2013 Patriots Offseason: How Much Longer Will Tom Brady Be a Patriot?

Samer IsmailAnalyst IIJanuary 21, 2013

FOXBORO, MA - JANUARY 13:  Tom Brady #12 of the New England Patriots looks on towards the end of the game against the Houston Texans during the 2013 AFC Divisional Playoffs game at Gillette Stadium on January 13, 2013 in Foxboro, Massachusetts.  (Photo by Elsa/Getty Images)
Elsa/Getty Images

How much longer will Tom Brady be a Patriot?

Tom Brady has said more than once that he wants to play until he's 40. And that's down from 2009 and 2011; ProFootballTalk.com has quotes pointing out that even in 2009 he was planning to play "for another 10 years."

Brady has said, more than once, that there's nothing else he'd rather be doing than playing football. Likewise, it's clear that his play, by and large, hasn't diminished over the last couple of years, recent disappointments notwithstanding. 

But the elephant lurking in the room for the New England Patriots is a big one. Brady cannot play forever, and the Patriots can't clone him (much as Patriots fans might wish they could).

So how much longer will Brady be a Patriot?

If I knew the answer to that question, I could probably make a lot of money. The factors that will determine that answer, though, are fairly obvious.


1. How much longer can Brady be an elite passer?

For better or for worse, Brady is a pure pocket passer. He doesn't like leaving the pocket, and he seldom rushes the ball. While Brady may run the best quarterback sneak in NFL history, his reluctance to actually run with the ball has caused problems for the Patriots. Sometimes, Brady will go for a pass even when there are easy yards to be had by running. During Super Bowl XLVI, on his deep interception, he could probably have converted a first down (or at least gotten close) by running instead.

His game is built partly on his arm strength (which is good enough) and his ability to read defenses, which is almost without equal. His offensive line does a good job of keeping him clean; he takes his fair share of hits, but rarely is he getting "killed."

The limiting factor in how long Brady can be elite boils down to when his arm strength starts to go—which could be next year, or it could be five years from now—and the evolution of NFL defenses. It's possible that defenses will reach a point where a pocket passer simply can't thrive. But that seems at least a few years away.


2. Who will replace Brady?

In the 2012 season, the Patriots only had one option to replace Brady if something happened: second-year quarterback Ryan Mallett. He wasn't just the only other QB on the 46-man roster on game days, he was the only other QB on the Patriots' payroll. For whatever reason, the Patriots didn't even bring in a developmental QB on the practice squad.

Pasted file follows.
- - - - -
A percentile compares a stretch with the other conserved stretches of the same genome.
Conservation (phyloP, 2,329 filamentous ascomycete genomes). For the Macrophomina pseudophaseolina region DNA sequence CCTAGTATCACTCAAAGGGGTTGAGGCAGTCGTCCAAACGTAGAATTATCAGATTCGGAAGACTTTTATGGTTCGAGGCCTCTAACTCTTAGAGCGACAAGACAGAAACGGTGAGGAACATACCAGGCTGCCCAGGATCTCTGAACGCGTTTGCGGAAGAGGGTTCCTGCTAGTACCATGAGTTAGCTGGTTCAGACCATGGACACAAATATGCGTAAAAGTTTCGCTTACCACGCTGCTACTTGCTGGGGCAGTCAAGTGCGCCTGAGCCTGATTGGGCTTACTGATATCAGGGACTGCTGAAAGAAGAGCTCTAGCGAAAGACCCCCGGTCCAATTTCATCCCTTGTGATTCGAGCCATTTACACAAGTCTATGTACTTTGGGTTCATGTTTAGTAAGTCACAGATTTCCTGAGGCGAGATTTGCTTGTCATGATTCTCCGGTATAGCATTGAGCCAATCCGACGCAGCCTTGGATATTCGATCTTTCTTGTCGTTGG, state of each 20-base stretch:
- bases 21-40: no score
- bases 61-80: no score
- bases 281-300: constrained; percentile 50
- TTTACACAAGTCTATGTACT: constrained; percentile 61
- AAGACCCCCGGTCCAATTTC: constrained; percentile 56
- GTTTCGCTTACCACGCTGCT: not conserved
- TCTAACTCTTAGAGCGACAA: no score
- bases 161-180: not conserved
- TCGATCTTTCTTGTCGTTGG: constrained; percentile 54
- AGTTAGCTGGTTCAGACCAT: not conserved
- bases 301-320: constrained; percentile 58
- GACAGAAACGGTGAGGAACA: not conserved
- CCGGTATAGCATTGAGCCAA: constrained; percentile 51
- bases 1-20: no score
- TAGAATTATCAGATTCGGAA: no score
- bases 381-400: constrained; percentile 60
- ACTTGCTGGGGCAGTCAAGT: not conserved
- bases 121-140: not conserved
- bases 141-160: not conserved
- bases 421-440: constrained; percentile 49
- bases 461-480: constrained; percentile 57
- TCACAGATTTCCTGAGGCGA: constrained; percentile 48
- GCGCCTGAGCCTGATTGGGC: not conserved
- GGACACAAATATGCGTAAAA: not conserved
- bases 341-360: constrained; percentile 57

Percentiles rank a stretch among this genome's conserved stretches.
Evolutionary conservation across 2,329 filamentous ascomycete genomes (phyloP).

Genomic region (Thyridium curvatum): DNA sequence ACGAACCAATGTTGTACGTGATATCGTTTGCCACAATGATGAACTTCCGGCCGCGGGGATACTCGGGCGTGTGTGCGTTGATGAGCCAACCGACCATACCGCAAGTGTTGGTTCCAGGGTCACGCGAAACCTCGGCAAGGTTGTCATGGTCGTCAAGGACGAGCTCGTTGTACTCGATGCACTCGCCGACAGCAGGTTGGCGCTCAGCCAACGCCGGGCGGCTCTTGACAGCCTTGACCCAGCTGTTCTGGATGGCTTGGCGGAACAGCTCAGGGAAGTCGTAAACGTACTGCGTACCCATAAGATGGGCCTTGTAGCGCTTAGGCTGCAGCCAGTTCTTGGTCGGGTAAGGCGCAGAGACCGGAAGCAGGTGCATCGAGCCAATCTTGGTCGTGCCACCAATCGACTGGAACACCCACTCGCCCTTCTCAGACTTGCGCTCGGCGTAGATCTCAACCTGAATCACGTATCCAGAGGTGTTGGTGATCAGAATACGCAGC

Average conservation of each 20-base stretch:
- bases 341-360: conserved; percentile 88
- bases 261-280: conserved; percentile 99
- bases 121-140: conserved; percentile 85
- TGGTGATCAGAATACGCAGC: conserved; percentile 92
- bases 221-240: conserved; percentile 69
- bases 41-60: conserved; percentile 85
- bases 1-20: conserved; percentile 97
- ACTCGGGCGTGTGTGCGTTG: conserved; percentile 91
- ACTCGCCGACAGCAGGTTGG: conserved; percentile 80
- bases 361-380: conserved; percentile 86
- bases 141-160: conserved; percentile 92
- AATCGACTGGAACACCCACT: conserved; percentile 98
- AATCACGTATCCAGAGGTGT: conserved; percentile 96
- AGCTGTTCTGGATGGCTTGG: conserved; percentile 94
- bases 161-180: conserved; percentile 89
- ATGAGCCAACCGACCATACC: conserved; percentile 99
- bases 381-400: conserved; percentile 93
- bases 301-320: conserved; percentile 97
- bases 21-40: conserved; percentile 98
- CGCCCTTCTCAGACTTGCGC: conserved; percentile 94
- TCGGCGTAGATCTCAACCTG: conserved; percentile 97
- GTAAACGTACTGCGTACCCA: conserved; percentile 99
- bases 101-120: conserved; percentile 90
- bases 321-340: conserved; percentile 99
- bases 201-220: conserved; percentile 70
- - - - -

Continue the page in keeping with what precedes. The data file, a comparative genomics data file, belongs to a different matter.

Nobody knows what the Patriots' opinion of Mallett is other than the Patriots themselves, and they're not telling. Clearly, they have some confidence in him, just as they did with Brian Hoyer in 2009.

Assuming they don't trade Mallett away, he's under contract until 2014 at relatively cheap money. It's hard to see him staying beyond then, though, unless he's the starter. If they don't view Mallett as the future starting QB of the Patriots at some point soon, they're going to have to start the developmental cycle again.

3. How much will Brady cost?

Brady's cap hit for 2012 was a modest $8 million. That's because he renegotiated his contract to lower his salary cap hit for 2012 to give the Patriots more flexibility.

The price for doing that, though, was that his cap hit for 2013 and 2014 spiked to $21.8 million. His 2013 salary—which is, for all practical purposes, the only part that can be used to provide cap flexibility—is $9.75 million. Unless the Patriots give him an extension, the most they could possibly save would be around $4.5 million—and that would put his 2014 cap hit north of $25 million.


4. Will the Patriots extend Brady?

Just like Mallett, Brady's only under contract through 2014, which limits the amount of restructuring he can do (since the Patriots can't push cap hits into years for which Brady isn't signed).

The Patriots could give him an extension, which would allow them a bit more flexibility. For example, if they gave him a two-year deal, they could gain about $6.5 million in cap room, while spreading that out over three years instead of one. But that also raises the question of how much they would have to pay him. His most recent extension in 2010 averaged $18 million per year; it seems likely that a new extension this year would have to pay at least that much, and perhaps more.

At some point, as Patriots fans have unfortunately seen with Wes Welker, the specter of Father Time becomes ever more important as players get older. Eventually, the costs of extending him will outweigh the benefits. When that happens, though, will of course be tied to the question of how long Brady can hold up physically.

As I said earlier, it's impossible to know the answer. Based on his contract, the Patriots appear committed to having Brady around in 2013 (just as the Jets, to the consternation of their fans, are committed to Mark Sanchez). But beyond that, almost anything is possible.

So let me ask you: how much longer do you see Tom Brady wearing the Flying Elvis?